The Kentucky Department of Education’s (KDE’s) Kentucky United We Learn Council met for its regular fall convening on Nov. 2-3.
The council is tasked with recommending strategic practice, policy and investment ideas that advance Kentucky’s United We Learn vision of creating a more vibrant experience for every student, encouraging innovation in schools – especially when it comes to assessment – and creating a bold new future for the Commonwealth’s schools through collaboration with communities. The council itself is made up of educators, community members, families and students.
The first day kicked off with remarks from Interim Commissioner of Education Robin Fields Kinney and Kentucky Board of Education (KBE) Chair Sharon Porter Robinson and Vice Chair Lu S. Young.
Kinney, who took over as interim commissioner on Sept. 30, provided the council with an update on her first month as interim commissioner, and stressed her support of the council’s efforts.
“I’m very supportive of your work. I encourage your work,” she said. “And when we get to the next commissioner, once that happens, we will hand off your work and we will keep on going.”
Young tasked the council with finding a “moonshot” when it comes to how education in Kentucky can evolve, much like a mission statement where the moonshot serves as the council’s main goal.
“We have set our sights on meeting the full spectrum of needs of every Kentucky learner and every educator in every school in the Commonwealth,” said Young. “Raising achievement for all learners and closing gaps among student groups while intentionally engaging communities in fulfilling the ultimate promise of public schools in their own backyards.”
During the meeting, the council focused on what that moonshot might look like.
“We’ve been talking about the moonshot for the last year, and today we’re really going to nail that down and make sure that we’re all on the same page so that we can do the best work going forward,” said Audrey Gilbert, a freshman at Bellarmine University and chair of the Kentucky United We Learn Council. Gilbert was elected by the council as a high school senior and provides a student’s perspective.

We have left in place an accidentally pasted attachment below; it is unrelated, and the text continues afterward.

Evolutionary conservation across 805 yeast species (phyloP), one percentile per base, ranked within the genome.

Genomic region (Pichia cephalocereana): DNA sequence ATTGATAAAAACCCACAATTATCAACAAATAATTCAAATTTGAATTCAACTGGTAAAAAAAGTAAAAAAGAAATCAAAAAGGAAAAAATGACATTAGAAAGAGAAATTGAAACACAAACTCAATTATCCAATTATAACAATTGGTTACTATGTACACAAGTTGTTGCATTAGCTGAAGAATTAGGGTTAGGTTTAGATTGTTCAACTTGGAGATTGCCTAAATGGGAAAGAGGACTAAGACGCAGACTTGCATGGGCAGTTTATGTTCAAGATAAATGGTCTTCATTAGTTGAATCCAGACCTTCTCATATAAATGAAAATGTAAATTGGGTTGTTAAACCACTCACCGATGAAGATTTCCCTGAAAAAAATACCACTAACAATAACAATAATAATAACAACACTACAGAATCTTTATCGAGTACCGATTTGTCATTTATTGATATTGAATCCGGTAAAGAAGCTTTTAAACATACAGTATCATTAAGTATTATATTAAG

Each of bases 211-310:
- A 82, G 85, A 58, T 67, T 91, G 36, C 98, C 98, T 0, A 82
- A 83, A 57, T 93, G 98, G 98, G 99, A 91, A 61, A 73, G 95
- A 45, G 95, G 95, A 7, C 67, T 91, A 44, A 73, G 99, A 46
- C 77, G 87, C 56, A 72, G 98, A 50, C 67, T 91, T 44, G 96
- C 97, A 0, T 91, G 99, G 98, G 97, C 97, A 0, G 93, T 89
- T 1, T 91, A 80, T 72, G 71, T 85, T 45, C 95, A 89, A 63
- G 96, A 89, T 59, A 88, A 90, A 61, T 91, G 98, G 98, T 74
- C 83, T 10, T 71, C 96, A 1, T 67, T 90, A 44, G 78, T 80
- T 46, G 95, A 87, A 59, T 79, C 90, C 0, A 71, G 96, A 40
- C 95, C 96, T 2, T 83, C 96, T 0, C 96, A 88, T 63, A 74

Young said Kentucky’s Local Laboratories of Learning (L3s) have been helping drive the United We Learn Council’s work, and many had representatives in attendance at the council’s meeting.
KDE and the Center for Innovation in Education partnered to establish three L3 cohorts, which have been involved in the design of a new assessment and accountability system in Kentucky. These community-based partnerships aim to create a system of assessment and accountability that reflects the diversity of the students and families and communities the L3s represent.
“The early design of our ultimate moonshot involves lots of prototyping to determine how vibrant learning, innovation and deep community engagement look and feel in real schools and districts across the Commonwealth,” said Young. “Without the designs that the L3 districts are providing us as the early engineers did for NASA, we would have never landed on the moon.”
Robinson shared the KBE’s “road ahead,” captured in the board’s Call to Action document which aligns with the United We Learn Council’s efforts. Proposed next steps include championing the implementation of locally developed Portraits of a Learner, promoting professional learning designed to support vibrant learning experiences, and eventually proposing a reimagined accountability system to lawmakers.
“We respect that if it’s going to get done at all, the voice of demand has to be informed and cultivated at the level of folks who know best, who see it first, who know if it’s working or not, and that’s you,” said Robinson.
Following updates from the three United We Learn Council standing committees – Bold New Future, Accelerating Innovation and Vibrant Learning Experiences – the full council participated in an activity where members mapped out the council’s progress and noted the positives and challenges so far. The council and its standing committees have worked for months collecting data and input from a variety of different stakeholder groups.
“Every product improves with deeper, richer engagement of a broader and more diverse set of stakeholders,” said Doannie Tran with the Center for Innovation in Education. “But if they’re not there, we get stymied in the progress that we try to make.”
The work culminated in discussion on the actual moonshot the United We Learn Council is working toward, and on several other areas of the United We Learn vision.
The United We Learn Council leadership team will gather the feedback received on the draft moonshot statement and propose amendments to incorporate the suggested changes for council members to consider for formal adoption.
“I do feel energized about what we’re doing,” said Gilbert. “I have renewed confidence over this year that we are on the right path, that I think we’re going to do the best we can.”
The standing committees will continue meeting periodically to work ahead of the next full council meeting in the spring of 2024.